3. Claim Three, the ineffective assistance counterpart of Claim Two, is that "trial counsel during the jury trial failed to perform fully and effectively the functions of trial counsel in that he did not bring to the attention of the court the wrongful actions of the state in presenting the incorrect testimony of C.B." (Dkt. 22, p. 15 (spelling and punctuation regularized).) Specifically, "the Prosecutor should have been constrained by knowledge of C.B.'s prior recorded statement, and [Petitioner] was harmed by her failure to do so." ( Id., p. 16.)
4. Claim Four is that trial counsel was ineffective for (a) failing to adequately investigate the defense, including a failure to "interview Dr. Plant about the cause of C.B.'s injuries" (Dkt. 22, p. 26) and learn he would testify that an open-handed slap could not have fractured C.B.'s jaw, and (b) failing to join in the state's motion for a continuance so that Pam Olsen (who told police Anderson hit C.B. with an open hand) would be present at trial. ( Id., pp. 27-36; see State's Lodging C-1, p.109.)
5. Claim Five is that counsel was ineffective for failing to call Detective Lewin as a witness to present, as exculpatory evidence, Pam Olsen's statement that Anderson slapped C.B. with an open hand (Dkts. 22, pp.37-38; 22-1, pp.1-2), and for failing to inform the court that the prosecutor engaged in misconduct by misleading the jury into believing Anderson punched C.B. with a closed fist. ( Id. )
6. Claim Six is that counsel was ineffective for failing to investigate C.B.'s initial statement that he fell off a bicycle onto the porch of her ex-husband's mobile home, which may have caused her to fracture her jaw. (Dkt. 22-1, pp.3-5.)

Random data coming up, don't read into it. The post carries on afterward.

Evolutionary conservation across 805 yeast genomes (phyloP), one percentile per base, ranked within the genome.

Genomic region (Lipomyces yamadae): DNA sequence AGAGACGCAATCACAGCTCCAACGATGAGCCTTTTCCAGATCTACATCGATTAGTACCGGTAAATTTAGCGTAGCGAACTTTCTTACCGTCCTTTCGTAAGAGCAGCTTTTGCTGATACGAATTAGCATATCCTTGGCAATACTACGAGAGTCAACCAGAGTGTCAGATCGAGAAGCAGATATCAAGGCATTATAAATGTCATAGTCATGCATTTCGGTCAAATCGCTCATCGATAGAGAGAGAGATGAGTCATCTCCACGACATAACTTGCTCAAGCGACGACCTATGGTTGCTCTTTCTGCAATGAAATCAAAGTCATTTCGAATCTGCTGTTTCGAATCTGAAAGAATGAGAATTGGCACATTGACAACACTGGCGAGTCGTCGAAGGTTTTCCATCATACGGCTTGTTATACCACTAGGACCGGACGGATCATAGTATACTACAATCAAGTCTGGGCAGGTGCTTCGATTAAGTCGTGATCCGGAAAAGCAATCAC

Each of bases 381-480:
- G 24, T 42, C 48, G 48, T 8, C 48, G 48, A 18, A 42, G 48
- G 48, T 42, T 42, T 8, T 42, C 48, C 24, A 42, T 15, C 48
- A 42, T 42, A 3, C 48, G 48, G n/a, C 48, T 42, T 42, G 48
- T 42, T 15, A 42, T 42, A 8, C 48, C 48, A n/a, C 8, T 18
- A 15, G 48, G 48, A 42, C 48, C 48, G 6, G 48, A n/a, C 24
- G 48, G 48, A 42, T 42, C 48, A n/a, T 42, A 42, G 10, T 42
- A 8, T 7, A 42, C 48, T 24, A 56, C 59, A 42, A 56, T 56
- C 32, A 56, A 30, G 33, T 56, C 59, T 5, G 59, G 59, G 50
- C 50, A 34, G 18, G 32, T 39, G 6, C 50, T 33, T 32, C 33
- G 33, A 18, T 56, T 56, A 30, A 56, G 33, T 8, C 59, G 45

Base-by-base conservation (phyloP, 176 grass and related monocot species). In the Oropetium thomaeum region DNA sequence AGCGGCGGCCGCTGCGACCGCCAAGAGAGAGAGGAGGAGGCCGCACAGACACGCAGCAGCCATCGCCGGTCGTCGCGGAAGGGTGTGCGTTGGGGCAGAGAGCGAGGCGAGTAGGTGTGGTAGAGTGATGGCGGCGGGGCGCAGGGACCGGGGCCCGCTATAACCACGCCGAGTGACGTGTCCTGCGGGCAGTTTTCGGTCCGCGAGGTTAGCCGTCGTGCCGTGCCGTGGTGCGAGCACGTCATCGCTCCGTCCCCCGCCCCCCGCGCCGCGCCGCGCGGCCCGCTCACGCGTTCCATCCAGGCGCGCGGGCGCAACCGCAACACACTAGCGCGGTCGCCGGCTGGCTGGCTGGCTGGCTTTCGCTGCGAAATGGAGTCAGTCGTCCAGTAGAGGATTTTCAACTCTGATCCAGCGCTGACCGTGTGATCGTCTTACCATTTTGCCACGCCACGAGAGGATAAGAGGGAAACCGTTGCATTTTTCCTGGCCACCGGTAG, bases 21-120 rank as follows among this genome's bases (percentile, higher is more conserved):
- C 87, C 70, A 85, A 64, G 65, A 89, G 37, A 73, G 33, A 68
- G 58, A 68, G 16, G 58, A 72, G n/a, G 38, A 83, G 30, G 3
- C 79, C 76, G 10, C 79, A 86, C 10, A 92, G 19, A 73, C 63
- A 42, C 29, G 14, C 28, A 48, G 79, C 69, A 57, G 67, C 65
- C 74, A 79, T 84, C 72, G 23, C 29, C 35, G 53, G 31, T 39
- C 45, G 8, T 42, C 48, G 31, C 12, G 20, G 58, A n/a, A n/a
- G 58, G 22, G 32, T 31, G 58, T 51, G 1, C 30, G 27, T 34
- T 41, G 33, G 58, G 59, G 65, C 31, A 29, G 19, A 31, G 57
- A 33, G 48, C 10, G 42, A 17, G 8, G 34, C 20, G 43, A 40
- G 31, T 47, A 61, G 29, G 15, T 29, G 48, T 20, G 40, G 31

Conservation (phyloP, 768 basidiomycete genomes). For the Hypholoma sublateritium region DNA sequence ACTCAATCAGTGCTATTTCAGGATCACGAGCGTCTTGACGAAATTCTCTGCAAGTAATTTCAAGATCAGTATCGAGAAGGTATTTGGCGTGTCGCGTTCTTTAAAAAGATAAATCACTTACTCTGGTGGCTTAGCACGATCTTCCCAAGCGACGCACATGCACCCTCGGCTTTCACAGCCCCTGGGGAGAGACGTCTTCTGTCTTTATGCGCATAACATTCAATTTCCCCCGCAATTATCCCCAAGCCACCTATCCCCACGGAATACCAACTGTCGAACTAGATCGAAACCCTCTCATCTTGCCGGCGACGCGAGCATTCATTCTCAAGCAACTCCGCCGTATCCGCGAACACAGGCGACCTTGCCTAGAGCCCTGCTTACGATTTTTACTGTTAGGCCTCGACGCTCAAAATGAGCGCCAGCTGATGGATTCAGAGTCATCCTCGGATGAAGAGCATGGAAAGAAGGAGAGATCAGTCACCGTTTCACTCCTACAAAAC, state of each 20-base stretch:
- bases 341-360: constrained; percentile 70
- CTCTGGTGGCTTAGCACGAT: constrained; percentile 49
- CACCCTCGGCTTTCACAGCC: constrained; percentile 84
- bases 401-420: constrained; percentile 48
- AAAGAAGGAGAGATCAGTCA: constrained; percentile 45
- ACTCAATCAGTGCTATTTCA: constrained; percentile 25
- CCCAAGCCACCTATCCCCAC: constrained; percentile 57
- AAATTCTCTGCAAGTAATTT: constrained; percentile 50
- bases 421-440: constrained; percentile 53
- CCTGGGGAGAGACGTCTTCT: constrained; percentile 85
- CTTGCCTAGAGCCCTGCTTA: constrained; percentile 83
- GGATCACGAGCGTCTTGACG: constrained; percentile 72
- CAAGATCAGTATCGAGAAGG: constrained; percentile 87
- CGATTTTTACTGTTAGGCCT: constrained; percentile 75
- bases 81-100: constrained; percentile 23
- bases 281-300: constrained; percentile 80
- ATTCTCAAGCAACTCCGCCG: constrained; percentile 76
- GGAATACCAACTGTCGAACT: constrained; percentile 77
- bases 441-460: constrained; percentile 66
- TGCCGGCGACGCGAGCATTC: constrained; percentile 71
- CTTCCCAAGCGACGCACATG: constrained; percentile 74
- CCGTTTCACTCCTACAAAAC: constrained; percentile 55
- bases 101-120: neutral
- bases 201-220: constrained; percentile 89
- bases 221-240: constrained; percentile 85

7. Claim Seven is that direct appeal counsel performed ineffectively when counsel failed to challenge the trial court's denial of Anderson's motion for a mistrial based on a juror's revelation, made during trial, that he may have been the pre-op and post-op nurse for C.B. when she had surgery for her broken jaw. (Dkt. 22-1, pp.6-11.)
8. Claim Eight consists of the following prosecutorial misconduct allegations: (a) the prosecutor knowingly, willfully, intentionally, and fraudulently misrepresented facts to produce a wrongful conviction; (b) Dr. Plant testified that a slap to the face could not have caused C.B.'s injuries, but the prosecutor elected to falsify material facts to obtain a conviction and misled the jury to secure a conviction; (c) in closing argument, the prosecutor told the jury that they must find petitioner guilty of punching C.B. in the jaw with his closed fist; (d) the prosecutor's statements were not consistent with the facts of the case as reported to the police by the eyewitnesses; (e) Pam Olsen was the only eyewitness who could testify correctly that C.B. was slapped across the face by Petitioner, but she did not appear for the trial, and even though the prosecution sought a continuance to produce Olsen, the trial court refused to allow a continuance; (f) the prosecution moved the court to preclude Detective Lewin from being called as a witness, who could have testified that Olsen told him that Petitioner only slapped C.B., and that the slapping occurred in the kitchen; (g) the prosecutor "suppressed this evidence" to mislead the jury into believing Petitioner hit C.B. with a closed fist, because no trial witness testimony or document showed that Petitioner had hit C.B. with a closed fist. (Dkt. 22-1, pp. 12-20.)
9. Claim Nine is that prosecutorial misconduct occurred when the prosecution called Dan Winkler as a witness to testify that Petitioner had repeatedly hit C.B. outside, when the prosecutor knew these statements to be untrue, particularly because the other witness, Brenda Owens, testified that Petitioner never hit C.B. outside her residence. Petitioner argues that police reports show otherwise. (Dkt. 22-1, pp. 19-21, Exhibits B and J.)
10. Claim Ten is that the prosecution committed a Brady violation when prosecutors failed to disclose the exculpatory evidence that Dr. Plant would testify that C.B.'s fractured jaw could not have been caused by a hand slap. (Dkt. 22-1, pp.22-24.)